Rule No. 3: Tend to your physical and mental health
Planning for retirement and living well in it might seem to be largely about money — saving enough, keeping it allocated properly, spending the right amount, and not running out of money. Those are indeed important considerations, but there are other important components of retirement — such as your health, both physical and mental.
Consider this: A 2014 MassMutual survey found that 10% of retirees were surprised to find themselves lonely, bored, with a lost sense of purpose, and/or depressed in retirement. So plan to stay active and social in retirement, too. Being physically active can keep your bones and heart strong, while being socially active keeps you mentally and physically healthier and could even keep dementia at bay. Think about getting a part-time job, a side hustle, joining a club, or taking up a new hobby. It’s not a bad idea to start looking into possibilities well before you retire.
Rule No. 4: Don’t forget healthcare costs
Speaking of health, don’t forget to factor healthcare costs into your planning. A 65-year-old couple retiring in 2019 will spend, on average, a total of $285,000 out of pocket on healthcare, according to Fidelity, of course, that’s an average so you’ll probably spend more or less.
Rule No. 5: Remember your RMDs
If you have any money in traditional IRAs or 401(k)s, remember to take your required minimum distributions (RMDs) at the right time — when you reach age 70 1/2.
If you fail to take these annual withdrawals on time, you’ll face a hefty penalty — 50% of the sum you should have withdrawn as your RMD. These are annual deadlines, so set yourself a reminder on the calendar each year so you never forget.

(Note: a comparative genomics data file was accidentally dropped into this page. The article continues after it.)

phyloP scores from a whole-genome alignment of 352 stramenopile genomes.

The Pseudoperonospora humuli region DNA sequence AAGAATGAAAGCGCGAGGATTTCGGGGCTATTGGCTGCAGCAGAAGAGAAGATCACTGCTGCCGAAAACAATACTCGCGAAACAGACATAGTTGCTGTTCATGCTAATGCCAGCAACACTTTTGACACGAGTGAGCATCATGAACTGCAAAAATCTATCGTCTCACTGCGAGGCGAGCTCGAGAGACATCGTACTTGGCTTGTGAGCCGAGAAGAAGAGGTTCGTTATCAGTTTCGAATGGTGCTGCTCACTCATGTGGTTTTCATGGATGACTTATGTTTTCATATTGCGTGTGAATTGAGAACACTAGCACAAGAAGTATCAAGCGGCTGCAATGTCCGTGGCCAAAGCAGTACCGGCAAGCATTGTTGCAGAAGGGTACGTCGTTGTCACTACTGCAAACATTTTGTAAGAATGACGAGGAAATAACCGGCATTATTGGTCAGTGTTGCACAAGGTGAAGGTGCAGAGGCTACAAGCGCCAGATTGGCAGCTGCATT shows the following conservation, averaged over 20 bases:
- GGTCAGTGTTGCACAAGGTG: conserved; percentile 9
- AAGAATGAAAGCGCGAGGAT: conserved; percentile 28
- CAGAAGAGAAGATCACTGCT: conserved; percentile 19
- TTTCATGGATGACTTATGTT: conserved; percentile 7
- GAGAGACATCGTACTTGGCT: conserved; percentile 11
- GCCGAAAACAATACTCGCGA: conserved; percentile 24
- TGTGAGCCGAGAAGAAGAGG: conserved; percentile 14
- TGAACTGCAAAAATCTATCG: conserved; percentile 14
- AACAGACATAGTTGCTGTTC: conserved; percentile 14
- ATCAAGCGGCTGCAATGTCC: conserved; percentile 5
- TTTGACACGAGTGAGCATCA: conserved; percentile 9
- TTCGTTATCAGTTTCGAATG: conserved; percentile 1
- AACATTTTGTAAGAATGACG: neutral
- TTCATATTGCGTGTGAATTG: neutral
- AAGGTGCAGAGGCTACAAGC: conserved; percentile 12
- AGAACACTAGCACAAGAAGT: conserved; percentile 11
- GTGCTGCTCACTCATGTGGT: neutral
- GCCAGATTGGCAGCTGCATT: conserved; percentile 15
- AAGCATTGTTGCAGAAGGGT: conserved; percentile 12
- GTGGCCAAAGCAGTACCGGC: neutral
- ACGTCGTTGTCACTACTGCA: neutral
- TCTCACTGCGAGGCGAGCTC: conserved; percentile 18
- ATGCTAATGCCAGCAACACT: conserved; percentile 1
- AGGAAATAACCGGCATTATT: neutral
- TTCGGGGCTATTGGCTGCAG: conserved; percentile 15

Rule No. 6: Don’t cash out, and don’t exit completely from stocks
If you’re thinking that once you approach or enter retirement, you’ll need to sell all your stocks and buy bonds or just move that money into CDs, think again. Yes, it can make sense to keep a portion of your retirement war chest in a “safer” place than the stock market. But remember, for funds you won’t need for at least five or ten years, the stock market is one of the best ways to grow that money. If you have 20 or more years of retirement ahead of you, a big chunk of your nest egg can keep growing for more years before being moved. You might reduce your risk by favoring stable, established blue chip stocks, including dividend payers, instead of would-be highfliers.
Learn what a bond ladder is and be smart about aligning your portfolio allocation with your timeline. Meanwhile, don’t cash out retirement accounts early. That stops the money from growing more, and it can mean penalties and taxes, too. Many people cash out when they change jobs, a move that short-changes their financial future.
Rule No. 7: Be smart about Social Security
Finally, the last important retirement rule: Find out how much money you can expect to receive from Social Security and incorporate this monthly income source into your retirement planning.
First, visit to the Social Security website to set up a “my social Security” account. Here, you can view records of your past earnings and estimates of your future benefits. The average monthly Social Security retirement benefit was recently $1,467, or about $17,600 annually, while the maximum monthly benefit for those retiring at their full retirement age (FRA) in 2019 is $2,861 — $34,000 for the year. If those sums seem too small to sustain your retirement, remember that if your earnings are above average, you’ll collect bigger checks, and there are ways to increase your Social Security benefits, too.
The more you read up on retirement issues and the better you plan for your financial future, the more comfortable and low-stress your golden years are likely to be.